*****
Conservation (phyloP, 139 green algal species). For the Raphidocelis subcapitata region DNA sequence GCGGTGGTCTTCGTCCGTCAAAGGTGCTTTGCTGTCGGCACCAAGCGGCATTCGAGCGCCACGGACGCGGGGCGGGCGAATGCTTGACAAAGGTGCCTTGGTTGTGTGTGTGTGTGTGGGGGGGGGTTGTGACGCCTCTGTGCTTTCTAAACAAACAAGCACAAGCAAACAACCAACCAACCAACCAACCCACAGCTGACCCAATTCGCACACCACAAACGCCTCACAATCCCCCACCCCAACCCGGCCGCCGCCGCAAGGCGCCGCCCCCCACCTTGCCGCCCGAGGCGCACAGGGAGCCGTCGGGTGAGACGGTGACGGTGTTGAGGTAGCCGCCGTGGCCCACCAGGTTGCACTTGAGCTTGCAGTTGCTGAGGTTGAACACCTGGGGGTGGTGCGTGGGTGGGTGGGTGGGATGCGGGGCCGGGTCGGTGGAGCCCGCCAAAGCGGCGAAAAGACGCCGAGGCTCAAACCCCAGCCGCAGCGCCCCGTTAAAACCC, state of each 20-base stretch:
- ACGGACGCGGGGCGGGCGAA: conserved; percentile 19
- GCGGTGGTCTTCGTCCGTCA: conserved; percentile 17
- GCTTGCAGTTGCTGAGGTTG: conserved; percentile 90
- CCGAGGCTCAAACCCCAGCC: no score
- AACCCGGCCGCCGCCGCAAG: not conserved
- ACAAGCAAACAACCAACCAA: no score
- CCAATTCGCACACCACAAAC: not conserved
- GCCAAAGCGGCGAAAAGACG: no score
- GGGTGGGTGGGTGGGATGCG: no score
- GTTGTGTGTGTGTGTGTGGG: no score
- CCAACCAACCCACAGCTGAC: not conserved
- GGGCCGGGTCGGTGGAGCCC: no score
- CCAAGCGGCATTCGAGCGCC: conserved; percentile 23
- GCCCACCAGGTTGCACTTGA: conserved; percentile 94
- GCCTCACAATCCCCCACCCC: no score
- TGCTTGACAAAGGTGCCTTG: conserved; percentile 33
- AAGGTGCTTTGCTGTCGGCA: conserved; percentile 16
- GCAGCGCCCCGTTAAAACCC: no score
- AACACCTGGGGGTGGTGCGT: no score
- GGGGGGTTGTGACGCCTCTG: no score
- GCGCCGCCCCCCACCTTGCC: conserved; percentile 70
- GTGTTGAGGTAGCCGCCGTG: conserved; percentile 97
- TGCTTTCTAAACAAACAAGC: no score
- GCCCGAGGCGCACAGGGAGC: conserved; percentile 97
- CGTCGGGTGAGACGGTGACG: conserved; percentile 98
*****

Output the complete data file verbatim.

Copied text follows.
Conservation (phyloP, 139 green algal species). For the Raphidocelis subcapitata region DNA sequence GCGGTGGTCTTCGTCCGTCAAAGGTGCTTTGCTGTCGGCACCAAGCGGCATTCGAGCGCCACGGACGCGGGGCGGGCGAATGCTTGACAAAGGTGCCTTGGTTGTGTGTGTGTGTGTGGGGGGGGGTTGTGACGCCTCTGTGCTTTCTAAACAAACAAGCACAAGCAAACAACCAACCAACCAACCAACCCACAGCTGACCCAATTCGCACACCACAAACGCCTCACAATCCCCCACCCCAACCCGGCCGCCGCCGCAAGGCGCCGCCCCCCACCTTGCCGCCCGAGGCGCACAGGGAGCCGTCGGGTGAGACGGTGACGGTGTTGAGGTAGCCGCCGTGGCCCACCAGGTTGCACTTGAGCTTGCAGTTGCTGAGGTTGAACACCTGGGGGTGGTGCGTGGGTGGGTGGGTGGGATGCGGGGCCGGGTCGGTGGAGCCCGCCAAAGCGGCGAAAAGACGCCGAGGCTCAAACCCCAGCCGCAGCGCCCCGTTAAAACCC, state of each 20-base stretch:
- ACGGACGCGGGGCGGGCGAA: conserved; percentile 19
- GCGGTGGTCTTCGTCCGTCA: conserved; percentile 17
- GCTTGCAGTTGCTGAGGTTG: conserved; percentile 90
- CCGAGGCTCAAACCCCAGCC: no score
- AACCCGGCCGCCGCCGCAAG: not conserved
- ACAAGCAAACAACCAACCAA: no score
- CCAATTCGCACACCACAAAC: not conserved
- GCCAAAGCGGCGAAAAGACG: no score
- GGGTGGGTGGGTGGGATGCG: no score
- GTTGTGTGTGTGTGTGTGGG: no score
- CCAACCAACCCACAGCTGAC: not conserved
- GGGCCGGGTCGGTGGAGCCC: no score
- CCAAGCGGCATTCGAGCGCC: conserved; percentile 23
- GCCCACCAGGTTGCACTTGA: conserved; percentile 94
- GCCTCACAATCCCCCACCCC: no score
- TGCTTGACAAAGGTGCCTTG: conserved; percentile 33
- AAGGTGCTTTGCTGTCGGCA: conserved; percentile 16
- GCAGCGCCCCGTTAAAACCC: no score
- AACACCTGGGGGTGGTGCGT: no score
- GGGGGGTTGTGACGCCTCTG: no score
- GCGCCGCCCCCCACCTTGCC: conserved; percentile 70
- GTGTTGAGGTAGCCGCCGTG: conserved; percentile 97
- TGCTTTCTAAACAAACAAGC: no score
- GCCCGAGGCGCACAGGGAGC: conserved; percentile 97
- CGTCGGGTGAGACGGTGACG: conserved; percentile 98